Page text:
07 December 2008

On being well read

"You read your Emily Dickinson
And I my Robert Frost
And we note our place with bookmarkers
That measure what we've lost"
- from Dangling Conversation by Simon and Garfunkel
A close friend of mine recently lamented to me that her reading habits have created a great divide between herself and those surrounding her. As a great reader, she found that in general company her mind was too absorbed with the world of ideas and not enough with pop culture and fads so that she simply had problems relating to people. As she said it: "When I try to express what I'm interested in, it's just not cool".

At first I thought she was giving herself a backhanded compliment, but eventually decided she was in earnest. In fact she has probably made me much more conscious of the situation which in the past I couldn't care less about. No matter how raunchy or fascinating the topic, unless it is written by Kerouac or Nick Cave, it's not cool.

Autodidacticism seems to be the answer, however the dream of building on the canon of knowledge seems dead in the void of pop culture that is labelled as, like, so post-modern. Whatever happened to music like Joni Mitchell where one heard echoes of Sylvia Plath, in Van Morrison traces of James Joyce, and strains of Mark Twain ran through Randy Newman. The 60s period even produced its own pop answer to Eliot's "Waste Land" in Don McLean's symbol-laden, end-of-the-rock-era-lament "American Pie."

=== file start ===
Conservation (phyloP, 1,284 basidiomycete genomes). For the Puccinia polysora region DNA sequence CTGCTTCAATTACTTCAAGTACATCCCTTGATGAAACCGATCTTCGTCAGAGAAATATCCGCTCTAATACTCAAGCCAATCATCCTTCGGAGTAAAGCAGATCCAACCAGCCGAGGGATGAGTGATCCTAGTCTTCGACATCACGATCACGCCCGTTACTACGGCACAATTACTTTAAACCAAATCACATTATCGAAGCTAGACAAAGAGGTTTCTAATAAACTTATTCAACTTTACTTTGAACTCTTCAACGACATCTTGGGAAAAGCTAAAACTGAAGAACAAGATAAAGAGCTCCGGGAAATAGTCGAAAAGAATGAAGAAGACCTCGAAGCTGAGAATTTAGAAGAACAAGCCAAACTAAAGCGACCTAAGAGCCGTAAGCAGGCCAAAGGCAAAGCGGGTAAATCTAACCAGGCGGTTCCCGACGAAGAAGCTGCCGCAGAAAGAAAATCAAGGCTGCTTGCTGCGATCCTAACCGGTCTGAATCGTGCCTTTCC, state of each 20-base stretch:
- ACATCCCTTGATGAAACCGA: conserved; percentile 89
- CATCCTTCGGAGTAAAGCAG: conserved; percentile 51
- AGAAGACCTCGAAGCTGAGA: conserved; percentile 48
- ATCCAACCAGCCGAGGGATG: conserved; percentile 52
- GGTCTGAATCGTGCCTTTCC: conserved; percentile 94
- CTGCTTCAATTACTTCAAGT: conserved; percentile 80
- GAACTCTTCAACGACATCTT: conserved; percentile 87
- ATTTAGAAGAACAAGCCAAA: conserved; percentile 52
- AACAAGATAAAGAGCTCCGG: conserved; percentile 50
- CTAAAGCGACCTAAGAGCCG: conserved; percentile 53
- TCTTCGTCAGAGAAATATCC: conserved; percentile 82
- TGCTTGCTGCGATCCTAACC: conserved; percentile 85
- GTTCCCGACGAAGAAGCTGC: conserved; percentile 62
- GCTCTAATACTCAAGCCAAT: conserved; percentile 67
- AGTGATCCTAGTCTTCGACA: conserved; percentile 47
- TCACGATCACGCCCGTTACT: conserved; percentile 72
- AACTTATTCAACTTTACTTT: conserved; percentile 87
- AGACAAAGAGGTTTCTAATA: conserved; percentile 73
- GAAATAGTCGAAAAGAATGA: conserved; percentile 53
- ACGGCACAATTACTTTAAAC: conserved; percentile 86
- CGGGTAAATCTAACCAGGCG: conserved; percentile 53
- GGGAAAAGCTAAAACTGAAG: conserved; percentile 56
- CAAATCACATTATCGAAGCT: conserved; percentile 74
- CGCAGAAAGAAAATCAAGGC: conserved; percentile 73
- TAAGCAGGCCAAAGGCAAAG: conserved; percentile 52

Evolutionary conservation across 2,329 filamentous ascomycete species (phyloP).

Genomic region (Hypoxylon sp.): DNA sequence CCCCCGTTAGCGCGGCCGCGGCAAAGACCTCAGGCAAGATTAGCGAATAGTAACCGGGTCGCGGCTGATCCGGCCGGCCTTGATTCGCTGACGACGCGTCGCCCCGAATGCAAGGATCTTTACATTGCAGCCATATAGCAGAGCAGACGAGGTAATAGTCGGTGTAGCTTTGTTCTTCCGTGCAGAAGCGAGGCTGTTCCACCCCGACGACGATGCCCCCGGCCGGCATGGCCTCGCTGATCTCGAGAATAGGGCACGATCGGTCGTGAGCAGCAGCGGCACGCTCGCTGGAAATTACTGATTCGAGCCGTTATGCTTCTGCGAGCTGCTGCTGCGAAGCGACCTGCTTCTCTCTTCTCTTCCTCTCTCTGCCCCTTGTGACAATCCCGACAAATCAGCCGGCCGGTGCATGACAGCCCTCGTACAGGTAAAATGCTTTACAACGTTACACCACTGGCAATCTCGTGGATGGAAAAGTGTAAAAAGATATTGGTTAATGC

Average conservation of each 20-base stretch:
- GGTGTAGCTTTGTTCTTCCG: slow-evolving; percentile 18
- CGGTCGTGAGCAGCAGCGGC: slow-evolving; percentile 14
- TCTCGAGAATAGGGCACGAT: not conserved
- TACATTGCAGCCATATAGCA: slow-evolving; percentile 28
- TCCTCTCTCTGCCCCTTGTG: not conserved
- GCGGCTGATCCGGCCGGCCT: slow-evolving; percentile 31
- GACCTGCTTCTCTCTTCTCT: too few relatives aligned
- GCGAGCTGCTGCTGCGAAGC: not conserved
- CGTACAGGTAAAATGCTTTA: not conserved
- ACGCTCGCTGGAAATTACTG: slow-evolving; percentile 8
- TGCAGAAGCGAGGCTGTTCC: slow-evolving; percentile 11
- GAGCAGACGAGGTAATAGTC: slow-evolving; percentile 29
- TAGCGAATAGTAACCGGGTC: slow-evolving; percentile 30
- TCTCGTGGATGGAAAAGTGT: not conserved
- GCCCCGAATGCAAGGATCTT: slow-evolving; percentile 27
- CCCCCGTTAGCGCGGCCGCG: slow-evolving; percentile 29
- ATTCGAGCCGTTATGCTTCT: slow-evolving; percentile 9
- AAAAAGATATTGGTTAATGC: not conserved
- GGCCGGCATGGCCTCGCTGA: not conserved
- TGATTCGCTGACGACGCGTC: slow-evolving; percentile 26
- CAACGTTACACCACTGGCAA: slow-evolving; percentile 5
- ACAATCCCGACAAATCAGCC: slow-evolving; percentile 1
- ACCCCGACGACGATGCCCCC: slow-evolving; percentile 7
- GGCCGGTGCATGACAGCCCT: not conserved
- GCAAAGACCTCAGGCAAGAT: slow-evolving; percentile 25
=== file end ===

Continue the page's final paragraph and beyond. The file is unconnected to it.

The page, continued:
Today on college campuses, monolithic musical taste no longer prevails. Instead of alluding to literary pillars like Dickinson and Frost, the artier bands' favorite points of reference tend to be television shows, Dadaist movies and obscure pop tunes.

One of the things that attracted me to my friend in the first place was her love of reading widely and with deep contemplation. Seriously, is she so alone in our generation? For me reading broadly is a brilliant pastime. I love meeting people who can easily switch from discussion about socio-economics and Renaissance sexuality to chatter about celebrities and classic fashion.

Anyone, at any age or eminence, who considers their education to be finished at school is an idiot. I actually don't need to talk to everyone about books. I have a close friend who I only speak with on frivolities. Instead together we take great pleasure in discussing how things are, an almost hedonistic love of the world as it is, or was, or should be. And this is often perfectly wonderful.